Reviewing Context and Narrative

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I began this Module at a time when we had recently moved house and I was slowly unpacking boxes of possessions including the family ‘archive’ of photographs and letters.. This fitted very well with the Module introduction and thinking of context.  I began with an intention to work with this archive in some form but, although I did do some initial work during preparation for the final Assignment, the archive still awaits me and now accompanies me into Level 2.

I felt the most comfortable with the topic of narrative. Maybe comfortable is the wrong adjective to use but I do want to tell stories with my photography and so thinking about narrative felt like coming home. The area that seemed furthest away from me was my usual one of portraits. I enjoy looking at them but I just don’t have this concept of myself as a ‘portrait’ photographer and have no desire, at this stage, to be one. So far as self-portraits are concerned, I hadn’t felt a need to explore myself in this way – preferring to write, talk to someone else, or self-reflection to clarify how I think and feel about myself and the world. Part 3 of the Module was therefore a struggle, even though I kept telling myself that I didn’t need to actually take a photograph of myself to put myself in the picture.

I met my own challenge though and proved I could do it. Creating duplicates of myself was absorbing and interesting but I became stuck in conceiving how I could further this. Instead, I turned to exploring my place in landscape and what it was that attracted me towards those small pieces of green in urban spaces. Setting up my tripod and photographing myself in public seemed quite a risk-taking exercise for me so it was rather a shock when my tutor challenged me to go further and also thought there was a performative aspect in my photography. This didn’t fit my self-concept at all but I decided to trust his judgment and gained a lot from that.  I enjoyed creating small pieces of art in the landscape and later felt confident enough to take the risk of setting up my mini-exhibition. The connection with created art led me into joining in with the Collaborative Art Swap – something which was completely new to me.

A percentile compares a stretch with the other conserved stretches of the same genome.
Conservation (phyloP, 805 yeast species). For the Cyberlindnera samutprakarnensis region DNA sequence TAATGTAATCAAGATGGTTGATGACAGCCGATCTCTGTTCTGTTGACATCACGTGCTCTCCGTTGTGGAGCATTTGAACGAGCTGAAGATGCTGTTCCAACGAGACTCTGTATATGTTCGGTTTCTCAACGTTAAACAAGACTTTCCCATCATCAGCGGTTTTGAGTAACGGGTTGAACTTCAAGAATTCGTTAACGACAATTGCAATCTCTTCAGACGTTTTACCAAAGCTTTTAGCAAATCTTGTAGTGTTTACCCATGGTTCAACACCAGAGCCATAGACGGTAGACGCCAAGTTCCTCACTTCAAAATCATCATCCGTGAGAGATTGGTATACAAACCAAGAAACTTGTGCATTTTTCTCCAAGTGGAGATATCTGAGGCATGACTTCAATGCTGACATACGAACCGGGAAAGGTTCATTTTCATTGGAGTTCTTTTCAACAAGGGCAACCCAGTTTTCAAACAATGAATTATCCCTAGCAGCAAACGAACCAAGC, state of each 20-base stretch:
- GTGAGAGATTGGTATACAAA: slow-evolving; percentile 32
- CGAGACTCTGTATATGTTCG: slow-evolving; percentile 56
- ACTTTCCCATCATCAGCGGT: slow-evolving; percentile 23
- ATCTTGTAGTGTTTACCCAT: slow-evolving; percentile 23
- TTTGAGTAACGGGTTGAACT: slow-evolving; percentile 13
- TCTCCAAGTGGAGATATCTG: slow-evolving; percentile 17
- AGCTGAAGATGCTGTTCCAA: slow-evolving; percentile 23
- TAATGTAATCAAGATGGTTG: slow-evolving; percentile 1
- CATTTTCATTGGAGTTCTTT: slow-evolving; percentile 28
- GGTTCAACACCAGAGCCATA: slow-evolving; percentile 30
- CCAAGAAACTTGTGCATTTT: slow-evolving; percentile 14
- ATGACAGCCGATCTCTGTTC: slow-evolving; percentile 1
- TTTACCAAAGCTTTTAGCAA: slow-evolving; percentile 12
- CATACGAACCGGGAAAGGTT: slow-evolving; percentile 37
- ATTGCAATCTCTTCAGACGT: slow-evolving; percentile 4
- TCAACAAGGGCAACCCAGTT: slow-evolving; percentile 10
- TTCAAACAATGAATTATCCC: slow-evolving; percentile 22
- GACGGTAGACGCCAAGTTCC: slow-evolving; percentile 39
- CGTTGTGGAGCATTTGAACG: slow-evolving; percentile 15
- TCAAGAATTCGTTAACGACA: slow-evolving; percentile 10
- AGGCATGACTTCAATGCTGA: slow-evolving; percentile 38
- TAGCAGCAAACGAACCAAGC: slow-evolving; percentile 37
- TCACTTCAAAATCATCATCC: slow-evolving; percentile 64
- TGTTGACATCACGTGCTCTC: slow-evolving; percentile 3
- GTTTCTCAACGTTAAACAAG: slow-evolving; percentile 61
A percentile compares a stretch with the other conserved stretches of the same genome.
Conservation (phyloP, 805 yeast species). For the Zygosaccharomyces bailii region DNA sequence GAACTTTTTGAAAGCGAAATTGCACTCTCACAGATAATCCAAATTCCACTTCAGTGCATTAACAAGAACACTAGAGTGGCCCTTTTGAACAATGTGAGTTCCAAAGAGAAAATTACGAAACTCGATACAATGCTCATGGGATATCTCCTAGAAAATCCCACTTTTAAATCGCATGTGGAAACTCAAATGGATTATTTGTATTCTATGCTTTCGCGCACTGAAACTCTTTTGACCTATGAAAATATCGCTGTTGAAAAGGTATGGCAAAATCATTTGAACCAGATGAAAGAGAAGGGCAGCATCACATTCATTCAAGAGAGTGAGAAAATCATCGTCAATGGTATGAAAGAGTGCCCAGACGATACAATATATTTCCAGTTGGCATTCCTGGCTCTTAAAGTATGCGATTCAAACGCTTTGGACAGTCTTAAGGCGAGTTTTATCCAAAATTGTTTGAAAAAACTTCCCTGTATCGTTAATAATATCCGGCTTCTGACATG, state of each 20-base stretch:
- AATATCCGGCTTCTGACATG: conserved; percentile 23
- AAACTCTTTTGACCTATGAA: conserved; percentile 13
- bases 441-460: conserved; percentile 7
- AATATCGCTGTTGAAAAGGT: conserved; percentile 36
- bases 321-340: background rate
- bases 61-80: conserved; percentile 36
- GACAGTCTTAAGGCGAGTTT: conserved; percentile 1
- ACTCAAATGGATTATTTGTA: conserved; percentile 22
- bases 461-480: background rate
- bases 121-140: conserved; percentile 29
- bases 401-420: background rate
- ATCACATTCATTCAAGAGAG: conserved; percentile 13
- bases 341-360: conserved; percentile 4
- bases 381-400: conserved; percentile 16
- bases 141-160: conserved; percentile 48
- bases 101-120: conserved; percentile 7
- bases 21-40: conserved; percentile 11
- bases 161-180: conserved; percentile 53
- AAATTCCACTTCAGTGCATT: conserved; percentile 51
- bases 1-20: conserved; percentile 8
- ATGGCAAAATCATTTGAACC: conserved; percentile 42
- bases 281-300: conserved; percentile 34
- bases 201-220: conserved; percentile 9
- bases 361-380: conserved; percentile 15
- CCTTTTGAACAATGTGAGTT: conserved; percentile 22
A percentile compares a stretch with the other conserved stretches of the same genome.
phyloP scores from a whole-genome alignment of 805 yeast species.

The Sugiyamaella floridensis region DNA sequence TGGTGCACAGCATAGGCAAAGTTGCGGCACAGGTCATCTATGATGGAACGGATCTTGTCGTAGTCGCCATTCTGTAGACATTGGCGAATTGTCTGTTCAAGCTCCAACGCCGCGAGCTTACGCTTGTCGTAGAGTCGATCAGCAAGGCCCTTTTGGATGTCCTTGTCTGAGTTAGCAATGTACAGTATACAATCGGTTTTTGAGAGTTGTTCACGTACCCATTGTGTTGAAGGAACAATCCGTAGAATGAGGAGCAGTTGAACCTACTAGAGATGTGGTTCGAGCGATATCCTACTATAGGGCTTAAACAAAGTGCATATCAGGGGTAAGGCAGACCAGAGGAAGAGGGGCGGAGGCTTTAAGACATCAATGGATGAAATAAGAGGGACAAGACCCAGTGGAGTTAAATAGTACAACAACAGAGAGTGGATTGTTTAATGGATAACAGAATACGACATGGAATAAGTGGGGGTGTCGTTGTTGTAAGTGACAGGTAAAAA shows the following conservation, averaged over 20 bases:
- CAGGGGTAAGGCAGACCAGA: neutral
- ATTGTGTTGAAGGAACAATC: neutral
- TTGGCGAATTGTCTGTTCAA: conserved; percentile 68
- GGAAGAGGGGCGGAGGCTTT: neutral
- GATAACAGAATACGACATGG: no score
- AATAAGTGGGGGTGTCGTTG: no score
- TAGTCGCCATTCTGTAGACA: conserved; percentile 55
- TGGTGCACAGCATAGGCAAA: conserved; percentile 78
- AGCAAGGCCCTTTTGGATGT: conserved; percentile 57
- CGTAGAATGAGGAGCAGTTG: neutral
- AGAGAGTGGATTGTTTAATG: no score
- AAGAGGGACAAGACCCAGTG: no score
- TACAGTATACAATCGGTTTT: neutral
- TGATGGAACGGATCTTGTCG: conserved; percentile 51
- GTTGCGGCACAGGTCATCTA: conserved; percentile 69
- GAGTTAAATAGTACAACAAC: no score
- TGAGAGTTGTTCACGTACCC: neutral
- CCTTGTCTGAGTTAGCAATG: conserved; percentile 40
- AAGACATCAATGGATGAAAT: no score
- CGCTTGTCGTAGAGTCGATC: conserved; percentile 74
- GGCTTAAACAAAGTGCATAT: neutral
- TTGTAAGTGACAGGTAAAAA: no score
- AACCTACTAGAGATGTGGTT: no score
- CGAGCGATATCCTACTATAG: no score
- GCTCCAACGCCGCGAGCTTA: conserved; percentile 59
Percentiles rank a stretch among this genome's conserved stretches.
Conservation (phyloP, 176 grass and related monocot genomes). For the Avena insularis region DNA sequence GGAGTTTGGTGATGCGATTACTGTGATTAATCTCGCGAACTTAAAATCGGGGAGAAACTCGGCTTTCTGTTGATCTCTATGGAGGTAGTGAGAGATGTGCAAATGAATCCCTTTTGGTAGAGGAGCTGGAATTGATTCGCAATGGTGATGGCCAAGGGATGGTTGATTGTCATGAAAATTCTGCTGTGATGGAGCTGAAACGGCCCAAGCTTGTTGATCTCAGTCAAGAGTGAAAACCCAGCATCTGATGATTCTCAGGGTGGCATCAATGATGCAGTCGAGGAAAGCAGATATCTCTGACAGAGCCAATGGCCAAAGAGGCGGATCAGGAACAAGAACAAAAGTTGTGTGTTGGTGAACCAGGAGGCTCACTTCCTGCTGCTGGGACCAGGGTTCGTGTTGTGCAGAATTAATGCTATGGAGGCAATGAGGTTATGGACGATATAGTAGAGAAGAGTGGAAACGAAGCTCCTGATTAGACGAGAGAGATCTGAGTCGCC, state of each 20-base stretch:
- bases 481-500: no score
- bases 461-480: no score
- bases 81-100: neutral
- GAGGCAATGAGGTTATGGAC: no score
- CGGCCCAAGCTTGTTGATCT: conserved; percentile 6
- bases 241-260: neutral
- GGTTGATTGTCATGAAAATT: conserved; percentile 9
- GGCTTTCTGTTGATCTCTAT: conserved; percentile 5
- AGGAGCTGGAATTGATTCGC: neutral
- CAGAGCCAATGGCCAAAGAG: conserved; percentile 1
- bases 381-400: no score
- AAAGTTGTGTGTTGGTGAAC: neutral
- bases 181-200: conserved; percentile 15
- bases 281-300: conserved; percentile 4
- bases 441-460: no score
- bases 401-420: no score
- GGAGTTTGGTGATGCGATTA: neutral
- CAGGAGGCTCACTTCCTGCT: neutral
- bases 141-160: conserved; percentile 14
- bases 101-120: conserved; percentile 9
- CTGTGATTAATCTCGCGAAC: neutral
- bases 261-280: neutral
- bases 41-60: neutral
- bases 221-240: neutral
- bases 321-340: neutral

I enjoy the idea of collaborative work and had participated in the “My View” project and also “The Nearest Faraway Place” – contributing to a world-travelling concertina book.  I wanted to extend this, though, to working with artists from different disciplines and the ideal opportunity came when the OCA Art Swap was mooted by another student. I felt both challenged and stimulated by my involvement.  Receiving those special pieces of art, created in response to my words, made me realise how much I missed the tactile aspect.  I usually print my work because to hold a print in my hand is very different from viewing on a screen, and I experiment using different types of paper but now I would like to do more than that.

Reviewing Context and Narrative I have had an epiphany moment regarding personal voice.  In my first Level 1 Module, “The Art of Photography”, my final Assignment was about looking for love. In the second Module the final Assignment explored a concept for living, yes, but it was also about bereavement. It seems to me that in different ways, as I have worked through these Modules, my personal voice has been about relationships – between people and also between myself and my environment –  and I have found different ways of portraying this.  Putting oneself in the picture isn’t only making actual self-portraits but expressing myself through my photography.

With “Photographing the Unseen” and Narrative – portraying an obsession with a relationship, something unfinished. I knew that I was stepping into a fairly stereotypical male view of an ideal relationship but the ‘feminine’ stepped into the picture. I gave myself the opportunity to explore layers of narrative with influences from a range of sources and using mixed genres of photography. I value the leaps of spontaneity, beginning to make photographs, seeing what arises, but recognise that I do need to become more focussed in my ideas and so, In the future, I intend to both extend and refine this approach. Reviewing this Module I have reminded myself that photographs can be layered in many different ways intrinsically and also visually/physically. They can form punctuation and chapters in creating a narrative.

At times I tussled with the question as to whether it is possible to tell a story in a single image and how text and image interact. The reading on analysing photography/visual art and then analysing one image for Assignment 4 made me realise that, yes, one image can tell a story and there are many ways in which this can be achieved. I think what happened during preparation for and completion of that assignment was a more integrated consolidation of learning from the earlier parts of the Module. Creating work about a relationship; becoming more confident in self-portraits and looking at the ways in which images can be constructed led me towards the staged image for Assignment 5 where I was able to tell a story in one photograph without the use of text.

Looking to the future

 I have now begun the new Level 2 Module Digital Image and Culture which I know will give me the opportunity and stronger incentive to get to work with my personal archive and also other photographs I have collected. There was a lot of encouragement during Context and Narrative to play around with ideas and I know that the same is true of Digital Image and Culture. I’m looking forward to it.





10 thoughts on “Reviewing Context and Narrative

  1. An interesting summation, Catherine. To see a review of the whole module at once really brings home how much you have achieved.


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